This is one of the most excellent benefits of a power tower, and both pull-ups and chin-ups are great exercises for total body strength. The difference between a pull-up and a chin-up is you grip the bar. Chin-ups are done with your hands facing your body, and pull-ups are done with your palms facing away from your body.

Both movements can be achieved using a power tower.

Activate your back, core, biceps, and shoulders with this move. Once you’re hanging from the bars, just pull up. If your chin crosses the bar, you’ve done a pull-up. If you can keep pulling, you’ve just done a pull-up.

Some power towers have different grip variations to make pull-ups and chin-ups more challenging. Chin-ups will give your biceps and arms a greater burn than pull-ups, which require more back muscle activation.

If you don’t have weights available, you could always work to a muscle-up. To perform a muscle-up, perform a pull-up but continue pulling until your chest is at the same level as the bar. Hint: these are a lot harder than they sound!

Dips

This is one of the most common exercises performed on a power tower. Dips target your triceps, and the shape of the tower allows you to get serious depth on the movement. To perform a dip, rest your hands on the armrests or the handgrips. Then extend your arms to raise your entire body upward. Relax to return to the starting position. To make dips more challenging, try leaning forward to activate your chest. If that’s too easy, you can add a weight belt with extra weights to make the move even more challenging.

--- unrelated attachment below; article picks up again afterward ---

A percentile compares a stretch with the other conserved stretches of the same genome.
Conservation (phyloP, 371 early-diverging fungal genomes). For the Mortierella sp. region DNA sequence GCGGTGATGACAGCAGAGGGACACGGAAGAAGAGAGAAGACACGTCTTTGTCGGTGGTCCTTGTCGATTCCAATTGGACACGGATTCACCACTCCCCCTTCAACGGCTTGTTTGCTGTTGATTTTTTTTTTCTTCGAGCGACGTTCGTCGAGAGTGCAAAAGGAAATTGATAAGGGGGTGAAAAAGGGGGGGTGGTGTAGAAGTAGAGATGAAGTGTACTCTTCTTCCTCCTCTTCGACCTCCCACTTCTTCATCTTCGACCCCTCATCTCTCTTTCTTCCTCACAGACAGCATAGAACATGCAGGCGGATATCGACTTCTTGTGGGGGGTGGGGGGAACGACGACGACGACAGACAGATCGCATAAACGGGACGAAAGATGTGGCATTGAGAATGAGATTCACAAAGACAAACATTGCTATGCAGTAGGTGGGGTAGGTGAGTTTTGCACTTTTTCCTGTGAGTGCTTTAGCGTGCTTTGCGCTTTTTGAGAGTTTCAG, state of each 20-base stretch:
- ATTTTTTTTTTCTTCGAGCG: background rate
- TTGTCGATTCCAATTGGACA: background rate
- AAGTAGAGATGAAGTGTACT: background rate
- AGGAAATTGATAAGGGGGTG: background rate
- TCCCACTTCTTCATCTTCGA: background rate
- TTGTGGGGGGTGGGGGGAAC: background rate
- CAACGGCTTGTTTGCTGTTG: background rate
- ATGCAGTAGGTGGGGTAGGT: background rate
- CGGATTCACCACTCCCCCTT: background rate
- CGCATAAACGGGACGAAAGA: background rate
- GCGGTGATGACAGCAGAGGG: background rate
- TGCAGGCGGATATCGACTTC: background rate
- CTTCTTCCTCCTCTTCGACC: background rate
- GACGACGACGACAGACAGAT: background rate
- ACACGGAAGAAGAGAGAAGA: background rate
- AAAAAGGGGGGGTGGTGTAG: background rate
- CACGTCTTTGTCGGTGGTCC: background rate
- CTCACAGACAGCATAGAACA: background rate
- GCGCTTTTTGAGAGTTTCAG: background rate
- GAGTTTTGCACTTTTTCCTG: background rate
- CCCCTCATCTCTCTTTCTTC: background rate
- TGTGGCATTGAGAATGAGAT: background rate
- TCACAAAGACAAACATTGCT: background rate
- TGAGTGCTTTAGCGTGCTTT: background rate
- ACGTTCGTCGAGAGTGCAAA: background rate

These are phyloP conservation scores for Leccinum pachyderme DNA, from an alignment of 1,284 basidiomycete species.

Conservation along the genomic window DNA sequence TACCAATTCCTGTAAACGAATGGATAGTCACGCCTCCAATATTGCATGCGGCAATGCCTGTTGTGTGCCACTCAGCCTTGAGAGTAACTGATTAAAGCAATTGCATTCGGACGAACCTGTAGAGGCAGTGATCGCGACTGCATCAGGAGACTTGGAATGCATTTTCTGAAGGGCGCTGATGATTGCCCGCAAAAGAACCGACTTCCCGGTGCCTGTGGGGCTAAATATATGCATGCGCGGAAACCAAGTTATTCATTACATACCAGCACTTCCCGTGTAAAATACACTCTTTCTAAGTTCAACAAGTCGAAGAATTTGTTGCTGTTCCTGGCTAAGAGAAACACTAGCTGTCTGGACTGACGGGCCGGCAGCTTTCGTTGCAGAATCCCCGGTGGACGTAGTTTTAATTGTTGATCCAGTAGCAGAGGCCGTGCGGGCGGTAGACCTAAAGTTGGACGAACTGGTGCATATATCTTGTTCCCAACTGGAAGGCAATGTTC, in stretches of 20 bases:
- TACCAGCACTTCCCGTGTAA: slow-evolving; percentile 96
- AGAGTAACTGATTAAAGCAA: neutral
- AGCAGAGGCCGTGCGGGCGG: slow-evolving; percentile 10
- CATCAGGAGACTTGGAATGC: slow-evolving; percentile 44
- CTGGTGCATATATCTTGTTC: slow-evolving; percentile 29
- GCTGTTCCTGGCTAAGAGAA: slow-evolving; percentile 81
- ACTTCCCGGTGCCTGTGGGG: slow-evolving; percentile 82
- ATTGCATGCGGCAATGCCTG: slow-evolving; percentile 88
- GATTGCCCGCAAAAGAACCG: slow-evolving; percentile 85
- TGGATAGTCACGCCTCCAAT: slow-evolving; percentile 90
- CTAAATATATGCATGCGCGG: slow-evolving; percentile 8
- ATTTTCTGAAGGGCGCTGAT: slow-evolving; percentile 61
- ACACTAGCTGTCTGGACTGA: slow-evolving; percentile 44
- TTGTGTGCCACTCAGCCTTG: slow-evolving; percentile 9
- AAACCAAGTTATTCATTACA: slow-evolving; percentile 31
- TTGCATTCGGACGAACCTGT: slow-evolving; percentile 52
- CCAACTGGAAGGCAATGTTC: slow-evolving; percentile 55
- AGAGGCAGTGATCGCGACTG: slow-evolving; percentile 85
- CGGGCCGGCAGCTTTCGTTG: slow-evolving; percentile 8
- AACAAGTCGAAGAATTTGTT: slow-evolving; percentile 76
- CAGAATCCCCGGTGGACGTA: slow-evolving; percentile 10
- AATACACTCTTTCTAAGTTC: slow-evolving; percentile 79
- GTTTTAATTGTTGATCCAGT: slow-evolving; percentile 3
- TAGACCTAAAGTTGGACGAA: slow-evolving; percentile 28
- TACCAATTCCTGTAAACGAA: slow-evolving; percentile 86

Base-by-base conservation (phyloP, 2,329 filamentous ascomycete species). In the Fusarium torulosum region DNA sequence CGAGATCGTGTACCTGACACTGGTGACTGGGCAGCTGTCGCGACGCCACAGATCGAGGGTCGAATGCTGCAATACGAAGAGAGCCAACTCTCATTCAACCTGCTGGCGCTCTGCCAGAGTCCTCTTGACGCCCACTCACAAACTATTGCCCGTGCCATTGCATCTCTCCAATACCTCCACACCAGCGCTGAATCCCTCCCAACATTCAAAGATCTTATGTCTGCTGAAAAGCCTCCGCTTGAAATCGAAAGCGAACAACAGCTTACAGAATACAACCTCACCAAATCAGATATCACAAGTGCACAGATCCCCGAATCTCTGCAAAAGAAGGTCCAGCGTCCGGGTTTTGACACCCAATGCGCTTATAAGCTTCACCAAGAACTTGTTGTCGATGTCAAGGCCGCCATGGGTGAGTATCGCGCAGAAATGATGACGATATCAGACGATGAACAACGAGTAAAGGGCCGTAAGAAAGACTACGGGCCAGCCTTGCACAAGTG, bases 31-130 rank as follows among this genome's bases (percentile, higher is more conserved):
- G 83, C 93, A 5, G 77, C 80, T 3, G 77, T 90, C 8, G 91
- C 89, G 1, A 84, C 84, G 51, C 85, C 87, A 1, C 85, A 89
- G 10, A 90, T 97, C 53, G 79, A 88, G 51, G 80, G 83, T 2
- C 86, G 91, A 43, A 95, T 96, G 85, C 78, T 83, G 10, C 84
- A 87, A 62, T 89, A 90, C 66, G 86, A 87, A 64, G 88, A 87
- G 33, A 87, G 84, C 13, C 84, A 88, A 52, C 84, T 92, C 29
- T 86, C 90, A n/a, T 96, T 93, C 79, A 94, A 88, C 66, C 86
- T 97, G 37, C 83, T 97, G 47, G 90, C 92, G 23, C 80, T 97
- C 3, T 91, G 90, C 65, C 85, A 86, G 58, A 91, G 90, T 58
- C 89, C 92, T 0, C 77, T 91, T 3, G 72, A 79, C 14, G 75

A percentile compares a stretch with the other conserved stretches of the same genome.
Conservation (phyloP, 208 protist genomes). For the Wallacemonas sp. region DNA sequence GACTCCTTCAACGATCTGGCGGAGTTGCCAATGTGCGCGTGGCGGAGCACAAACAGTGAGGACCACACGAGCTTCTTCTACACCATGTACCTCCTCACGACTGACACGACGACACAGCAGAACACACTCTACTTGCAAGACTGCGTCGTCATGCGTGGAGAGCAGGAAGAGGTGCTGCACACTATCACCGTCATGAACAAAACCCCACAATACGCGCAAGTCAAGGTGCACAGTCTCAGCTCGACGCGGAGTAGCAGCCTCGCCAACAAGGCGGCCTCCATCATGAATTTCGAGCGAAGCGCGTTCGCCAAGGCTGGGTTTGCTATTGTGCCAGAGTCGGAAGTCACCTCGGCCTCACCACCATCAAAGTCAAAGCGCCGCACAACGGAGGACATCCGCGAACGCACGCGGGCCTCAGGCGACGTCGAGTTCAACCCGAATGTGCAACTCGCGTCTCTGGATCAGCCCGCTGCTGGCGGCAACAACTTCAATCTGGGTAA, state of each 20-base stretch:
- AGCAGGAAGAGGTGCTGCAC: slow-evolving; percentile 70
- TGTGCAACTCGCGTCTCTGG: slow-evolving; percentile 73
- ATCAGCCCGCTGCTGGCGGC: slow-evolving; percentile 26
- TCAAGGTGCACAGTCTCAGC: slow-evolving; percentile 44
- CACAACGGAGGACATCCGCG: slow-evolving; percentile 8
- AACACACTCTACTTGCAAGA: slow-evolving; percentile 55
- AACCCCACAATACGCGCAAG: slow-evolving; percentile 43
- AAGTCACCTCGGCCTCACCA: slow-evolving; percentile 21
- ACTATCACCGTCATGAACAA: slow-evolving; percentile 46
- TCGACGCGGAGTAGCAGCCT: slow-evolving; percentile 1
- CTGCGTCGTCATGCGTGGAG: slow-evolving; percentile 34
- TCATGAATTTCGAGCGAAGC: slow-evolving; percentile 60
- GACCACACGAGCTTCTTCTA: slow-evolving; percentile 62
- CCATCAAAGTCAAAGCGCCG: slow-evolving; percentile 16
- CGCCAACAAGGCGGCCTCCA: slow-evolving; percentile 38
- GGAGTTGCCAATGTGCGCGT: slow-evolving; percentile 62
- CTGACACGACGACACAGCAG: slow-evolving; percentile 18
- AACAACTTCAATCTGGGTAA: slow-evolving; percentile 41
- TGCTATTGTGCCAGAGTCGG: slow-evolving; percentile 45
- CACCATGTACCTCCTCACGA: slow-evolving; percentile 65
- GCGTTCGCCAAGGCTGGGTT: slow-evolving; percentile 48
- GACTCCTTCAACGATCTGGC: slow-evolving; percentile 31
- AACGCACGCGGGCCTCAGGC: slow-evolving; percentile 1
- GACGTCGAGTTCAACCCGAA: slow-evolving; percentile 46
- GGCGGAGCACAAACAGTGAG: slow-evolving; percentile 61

Hanging Leg Raises

Leg raises can help you build serious core strength without a lot of awkward crunching and bending. To perform this movement, raise your legs, so your body forms an L shape. Lift them until they’re straight out in front of you. Hold for one or two seconds and then release. If you’re able to lift your legs higher than parallel, go for it. It’ll make the movement harder, and you’ll contract your abs even more.

If straight leg raises are too challenging to start, you can always do knee raises. To perform this movement, just pull your knees up toward your chest. You’ll get the same benefits as the L raise and eventually will be strong enough to perform a straight leg raise safely.